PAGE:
An Easter trip, remembered fondly, and a recipe to match
It's a marvel, really, that those short little side paths we wander down on our journey through life so often lead to great adventures that practically define our future. But time and again, I've found those unremarkable excursions prove to be more significant than first imagined.
Every spring, with the great sense of renewal and hope that comes with it, I'm reminded of that. And then my mind inevitably wanders back to an Easter vacation I took with my family many years ago. It was our annual week of camping in Yosemite National Park. But unlike the carefree trips of earlier years, my heart was heavy with all the uncertainties and woes of a college senior.
Most of all, I was dreading an upcoming organic chemistry final, but there were also the more broad concerns: Who was I, really, and what the heck was I going to do with my life?
So, Easter morning found me down by the river, aimlessly skipping rocks into the lazy current and brooding over the unknowns in my future. At that moment I still remember how desperately I wished I didn't have to leave this inspirational high country retreat that I had loved since childhood.
We had just returned to our campsite from a Easter sunrise service and were supposed to be getting spiffed up for brunch at the Ahwahnee Hotel. My older brother tracked me down and immediately sensed my mood. Instead of harassing me or telling me it was my turn at the wash basin, he planted himself on a nearby boulder and took up my rock-tossing activity.
"What's bugging you, Janet?" he asked gently as we watched our stones make three synchronized hops before disappearing beneath the river's surface.
When I told him a few of my concerns and just how strongly I dreaded leaving the park the next day and getting back to real life, Don's response caught me completely off guard. He was, after all, one of the most stable and practical individuals I knew. With single-minded determination, he had gone from college to law school and marriage and was about to make partner in a prestigious San Francisco law firm.
"You know," he said, "summer's coming. When we go over to the Ahwahnee today, why don't you stop off at the front desk and ask the manager if there's a chance they'll be looking for help?"
The thought was too simple and direct to be considered life-altering. And yet, my brother's suggestion turned out to be just that. I did go to work at the Ahwahnee after graduation. But what was to be one summer turned into two glorious years of work and play.
When I eventually left, I returned to the Bay Area and began my official career as a food stylist and
recipe developer in a San Francisco test kitchen. But the experiences and friendships I had acquired during those Yosemite years have continued nourishing my soul to this very day.
I have a deeper understanding of people after meeting and greeting the thousands of visitors I was paid to interact with. And I know, without a doubt, some of my best food stories I eventually came to write began at 10,000 feet above sea level on the trails between Tuolomne Meadows and Yosemite Valley.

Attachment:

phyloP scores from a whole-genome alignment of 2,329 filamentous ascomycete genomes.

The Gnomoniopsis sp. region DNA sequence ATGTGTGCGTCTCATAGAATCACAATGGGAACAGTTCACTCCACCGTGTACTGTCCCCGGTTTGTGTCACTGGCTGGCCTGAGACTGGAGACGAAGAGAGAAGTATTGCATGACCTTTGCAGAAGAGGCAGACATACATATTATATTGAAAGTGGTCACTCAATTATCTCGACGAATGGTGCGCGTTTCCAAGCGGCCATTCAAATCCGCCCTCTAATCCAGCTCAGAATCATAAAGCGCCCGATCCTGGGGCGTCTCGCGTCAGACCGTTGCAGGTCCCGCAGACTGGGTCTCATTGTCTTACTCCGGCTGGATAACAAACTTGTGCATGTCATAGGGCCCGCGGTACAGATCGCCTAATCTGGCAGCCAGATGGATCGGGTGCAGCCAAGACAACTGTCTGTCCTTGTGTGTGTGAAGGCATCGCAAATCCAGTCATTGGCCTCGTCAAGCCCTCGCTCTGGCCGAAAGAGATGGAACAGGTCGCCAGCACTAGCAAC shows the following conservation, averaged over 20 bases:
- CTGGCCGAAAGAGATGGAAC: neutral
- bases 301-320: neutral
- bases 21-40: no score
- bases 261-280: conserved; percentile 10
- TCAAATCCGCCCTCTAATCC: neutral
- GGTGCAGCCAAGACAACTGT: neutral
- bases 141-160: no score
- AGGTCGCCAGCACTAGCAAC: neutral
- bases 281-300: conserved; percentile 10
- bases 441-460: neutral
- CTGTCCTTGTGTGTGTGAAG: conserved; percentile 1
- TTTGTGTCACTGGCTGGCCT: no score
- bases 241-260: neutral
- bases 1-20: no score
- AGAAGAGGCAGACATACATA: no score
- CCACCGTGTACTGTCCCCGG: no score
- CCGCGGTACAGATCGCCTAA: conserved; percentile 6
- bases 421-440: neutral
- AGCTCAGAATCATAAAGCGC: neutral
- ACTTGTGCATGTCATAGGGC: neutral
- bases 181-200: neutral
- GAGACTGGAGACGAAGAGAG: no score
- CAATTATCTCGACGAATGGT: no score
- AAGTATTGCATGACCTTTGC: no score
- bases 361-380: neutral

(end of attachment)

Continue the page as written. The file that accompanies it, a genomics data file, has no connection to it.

My life without Yosemite? I can't even conceive of such a sadness. Yet if one intuitive brother hadn't taken the time to listen to his sister, none of it would have been. And so every Easter I give thanks. For a good brother, and for all the little moments in our lives that are so much more.
At the Ahwahnee Hotel's Easter brunch that year, I fell in love with a wonderful little bran muffin that was a part of their fabulous pastry tray. Once I was working there, I got to know the chef and eventually convinced him to share the
recipe. I'd like to share it with you now.
Jan Roberts-Dominguez is a Corvallis food writer, cookbook author and artist. Readers can e-mail her at email@example.com.
The Ahwahnee Bran Muffins:
13/4 cups cake flour
1 tablespoon baking soda
1/2 teaspoon salt
3/4 cup baker's bran (see note a)
1/2 cup butter, softened
1 cup granulated sugar
1/4 cup honey
1 teaspoon vanilla
1 cup buttermilk
1/4 cup raisins
In a small bowl, sift together the flour, baking soda and salt. Then, in order to make sure the baking soda is evenly distributed through the flour, sift the mixture again. Stir in the bran and set aside.
In a large bowl, using an electric mixer if possible, cream together the butter and sugar until light. Add the eggs, one at a time, beating well after each addition. Beat in the honey and vanilla and then the buttermilk.
Add the flour mixture all at once to the buttermilk mixture, blend well, then continue beating for one full minute on medium or high. (This step is different from most muffin
recipes, but it's important to continue beating for a full minute because cake flour — very low in gluten compared with all-purpose flour — needs to be agitated enough for the gluten to develop.)
Stir in the raisins. Fill lightly greased muffin tins no more than half full and bake in a 400-degree oven for 15 to 20 minutes until a cake tester comes out clean.
Makes 24 3-inch muffins.
NOTE (a): Baker's bran is an unprocessed product also known as "wheat bran." In the Pacific Northwest, you'll find a brand called Bob's Red Mill Wheat Bran. Do not use any breakfast-cereal products; they're a different style of bran.
NOTE (b): These muffins don't develop the full rounded top you may associate with muffins, so don't be concerned with that particular aspect of their character.